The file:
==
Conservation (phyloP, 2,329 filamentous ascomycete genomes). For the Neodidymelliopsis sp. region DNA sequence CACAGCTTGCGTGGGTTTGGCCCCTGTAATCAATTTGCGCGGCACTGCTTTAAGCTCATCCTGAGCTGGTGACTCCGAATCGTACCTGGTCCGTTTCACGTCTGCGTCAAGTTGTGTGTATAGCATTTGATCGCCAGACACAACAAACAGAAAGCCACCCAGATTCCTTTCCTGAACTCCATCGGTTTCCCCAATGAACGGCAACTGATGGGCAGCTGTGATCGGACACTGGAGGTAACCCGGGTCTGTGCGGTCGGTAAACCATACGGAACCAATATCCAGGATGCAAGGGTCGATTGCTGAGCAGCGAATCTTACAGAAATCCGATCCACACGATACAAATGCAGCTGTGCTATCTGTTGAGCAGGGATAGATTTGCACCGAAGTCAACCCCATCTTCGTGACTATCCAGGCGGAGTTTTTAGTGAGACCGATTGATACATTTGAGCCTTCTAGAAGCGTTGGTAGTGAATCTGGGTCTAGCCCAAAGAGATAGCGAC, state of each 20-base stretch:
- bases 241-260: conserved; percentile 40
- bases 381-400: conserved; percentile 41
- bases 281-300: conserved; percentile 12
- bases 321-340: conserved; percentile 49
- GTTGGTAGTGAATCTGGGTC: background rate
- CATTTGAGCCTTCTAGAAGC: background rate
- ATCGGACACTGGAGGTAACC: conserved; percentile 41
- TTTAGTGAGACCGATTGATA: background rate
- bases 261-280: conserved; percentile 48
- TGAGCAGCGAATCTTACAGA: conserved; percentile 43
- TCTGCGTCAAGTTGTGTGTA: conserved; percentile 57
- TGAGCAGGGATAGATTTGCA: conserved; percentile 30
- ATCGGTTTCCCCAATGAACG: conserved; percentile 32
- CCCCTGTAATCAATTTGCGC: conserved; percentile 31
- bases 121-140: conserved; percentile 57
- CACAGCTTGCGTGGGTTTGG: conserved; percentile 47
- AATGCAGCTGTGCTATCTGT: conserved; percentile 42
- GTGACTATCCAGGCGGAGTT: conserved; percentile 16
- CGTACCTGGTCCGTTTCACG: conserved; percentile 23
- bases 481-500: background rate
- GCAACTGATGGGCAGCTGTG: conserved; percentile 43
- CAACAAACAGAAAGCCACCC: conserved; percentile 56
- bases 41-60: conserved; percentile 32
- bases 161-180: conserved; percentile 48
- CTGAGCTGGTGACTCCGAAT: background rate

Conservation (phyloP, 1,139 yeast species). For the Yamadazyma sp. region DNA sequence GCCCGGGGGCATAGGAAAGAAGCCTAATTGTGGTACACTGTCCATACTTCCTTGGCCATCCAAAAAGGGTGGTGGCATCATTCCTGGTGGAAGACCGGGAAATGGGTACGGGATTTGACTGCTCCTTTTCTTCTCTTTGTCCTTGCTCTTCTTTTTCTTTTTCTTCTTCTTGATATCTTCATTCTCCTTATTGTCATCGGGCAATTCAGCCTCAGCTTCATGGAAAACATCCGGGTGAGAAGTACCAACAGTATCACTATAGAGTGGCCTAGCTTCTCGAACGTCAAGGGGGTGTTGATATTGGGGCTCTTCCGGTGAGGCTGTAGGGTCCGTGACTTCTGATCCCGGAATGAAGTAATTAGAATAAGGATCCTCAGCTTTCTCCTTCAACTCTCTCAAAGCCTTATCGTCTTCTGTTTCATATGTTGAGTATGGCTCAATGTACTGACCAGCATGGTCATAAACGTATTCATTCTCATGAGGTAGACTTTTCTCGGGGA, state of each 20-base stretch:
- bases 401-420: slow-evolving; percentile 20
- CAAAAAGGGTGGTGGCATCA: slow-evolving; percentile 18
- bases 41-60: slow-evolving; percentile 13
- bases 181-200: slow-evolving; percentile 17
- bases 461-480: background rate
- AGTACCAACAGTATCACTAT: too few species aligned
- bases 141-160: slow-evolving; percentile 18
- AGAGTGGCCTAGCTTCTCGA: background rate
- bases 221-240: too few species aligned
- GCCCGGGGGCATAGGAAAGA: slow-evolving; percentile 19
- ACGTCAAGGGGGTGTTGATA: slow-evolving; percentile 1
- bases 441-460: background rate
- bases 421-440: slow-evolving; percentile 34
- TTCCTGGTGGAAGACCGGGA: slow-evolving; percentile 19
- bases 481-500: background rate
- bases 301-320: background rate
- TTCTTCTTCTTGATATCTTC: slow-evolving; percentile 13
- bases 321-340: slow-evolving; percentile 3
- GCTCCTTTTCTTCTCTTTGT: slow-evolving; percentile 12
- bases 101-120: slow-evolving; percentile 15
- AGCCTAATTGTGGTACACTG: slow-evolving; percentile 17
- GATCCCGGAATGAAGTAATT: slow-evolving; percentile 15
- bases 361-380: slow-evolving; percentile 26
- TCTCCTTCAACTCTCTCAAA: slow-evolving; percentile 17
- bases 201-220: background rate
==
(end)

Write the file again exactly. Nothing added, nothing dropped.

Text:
Conservation (phyloP, 2,329 filamentous ascomycete genomes). For the Neodidymelliopsis sp. region DNA sequence CACAGCTTGCGTGGGTTTGGCCCCTGTAATCAATTTGCGCGGCACTGCTTTAAGCTCATCCTGAGCTGGTGACTCCGAATCGTACCTGGTCCGTTTCACGTCTGCGTCAAGTTGTGTGTATAGCATTTGATCGCCAGACACAACAAACAGAAAGCCACCCAGATTCCTTTCCTGAACTCCATCGGTTTCCCCAATGAACGGCAACTGATGGGCAGCTGTGATCGGACACTGGAGGTAACCCGGGTCTGTGCGGTCGGTAAACCATACGGAACCAATATCCAGGATGCAAGGGTCGATTGCTGAGCAGCGAATCTTACAGAAATCCGATCCACACGATACAAATGCAGCTGTGCTATCTGTTGAGCAGGGATAGATTTGCACCGAAGTCAACCCCATCTTCGTGACTATCCAGGCGGAGTTTTTAGTGAGACCGATTGATACATTTGAGCCTTCTAGAAGCGTTGGTAGTGAATCTGGGTCTAGCCCAAAGAGATAGCGAC, state of each 20-base stretch:
- bases 241-260: conserved; percentile 40
- bases 381-400: conserved; percentile 41
- bases 281-300: conserved; percentile 12
- bases 321-340: conserved; percentile 49
- GTTGGTAGTGAATCTGGGTC: background rate
- CATTTGAGCCTTCTAGAAGC: background rate
- ATCGGACACTGGAGGTAACC: conserved; percentile 41
- TTTAGTGAGACCGATTGATA: background rate
- bases 261-280: conserved; percentile 48
- TGAGCAGCGAATCTTACAGA: conserved; percentile 43
- TCTGCGTCAAGTTGTGTGTA: conserved; percentile 57
- TGAGCAGGGATAGATTTGCA: conserved; percentile 30
- ATCGGTTTCCCCAATGAACG: conserved; percentile 32
- CCCCTGTAATCAATTTGCGC: conserved; percentile 31
- bases 121-140: conserved; percentile 57
- CACAGCTTGCGTGGGTTTGG: conserved; percentile 47
- AATGCAGCTGTGCTATCTGT: conserved; percentile 42
- GTGACTATCCAGGCGGAGTT: conserved; percentile 16
- CGTACCTGGTCCGTTTCACG: conserved; percentile 23
- bases 481-500: background rate
- GCAACTGATGGGCAGCTGTG: conserved; percentile 43
- CAACAAACAGAAAGCCACCC: conserved; percentile 56
- bases 41-60: conserved; percentile 32
- bases 161-180: conserved; percentile 48
- CTGAGCTGGTGACTCCGAAT: background rate

Conservation (phyloP, 1,139 yeast species). For the Yamadazyma sp. region DNA sequence GCCCGGGGGCATAGGAAAGAAGCCTAATTGTGGTACACTGTCCATACTTCCTTGGCCATCCAAAAAGGGTGGTGGCATCATTCCTGGTGGAAGACCGGGAAATGGGTACGGGATTTGACTGCTCCTTTTCTTCTCTTTGTCCTTGCTCTTCTTTTTCTTTTTCTTCTTCTTGATATCTTCATTCTCCTTATTGTCATCGGGCAATTCAGCCTCAGCTTCATGGAAAACATCCGGGTGAGAAGTACCAACAGTATCACTATAGAGTGGCCTAGCTTCTCGAACGTCAAGGGGGTGTTGATATTGGGGCTCTTCCGGTGAGGCTGTAGGGTCCGTGACTTCTGATCCCGGAATGAAGTAATTAGAATAAGGATCCTCAGCTTTCTCCTTCAACTCTCTCAAAGCCTTATCGTCTTCTGTTTCATATGTTGAGTATGGCTCAATGTACTGACCAGCATGGTCATAAACGTATTCATTCTCATGAGGTAGACTTTTCTCGGGGA, state of each 20-base stretch:
- bases 401-420: slow-evolving; percentile 20
- CAAAAAGGGTGGTGGCATCA: slow-evolving; percentile 18
- bases 41-60: slow-evolving; percentile 13
- bases 181-200: slow-evolving; percentile 17
- bases 461-480: background rate
- AGTACCAACAGTATCACTAT: too few species aligned
- bases 141-160: slow-evolving; percentile 18
- AGAGTGGCCTAGCTTCTCGA: background rate
- bases 221-240: too few species aligned
- GCCCGGGGGCATAGGAAAGA: slow-evolving; percentile 19
- ACGTCAAGGGGGTGTTGATA: slow-evolving; percentile 1
- bases 441-460: background rate
- bases 421-440: slow-evolving; percentile 34
- TTCCTGGTGGAAGACCGGGA: slow-evolving; percentile 19
- bases 481-500: background rate
- bases 301-320: background rate
- TTCTTCTTCTTGATATCTTC: slow-evolving; percentile 13
- bases 321-340: slow-evolving; percentile 3
- GCTCCTTTTCTTCTCTTTGT: slow-evolving; percentile 12
- bases 101-120: slow-evolving; percentile 15
- AGCCTAATTGTGGTACACTG: slow-evolving; percentile 17
- GATCCCGGAATGAAGTAATT: slow-evolving; percentile 15
- bases 361-380: slow-evolving; percentile 26
- TCTCCTTCAACTCTCTCAAA: slow-evolving; percentile 17
- bases 201-220: background rate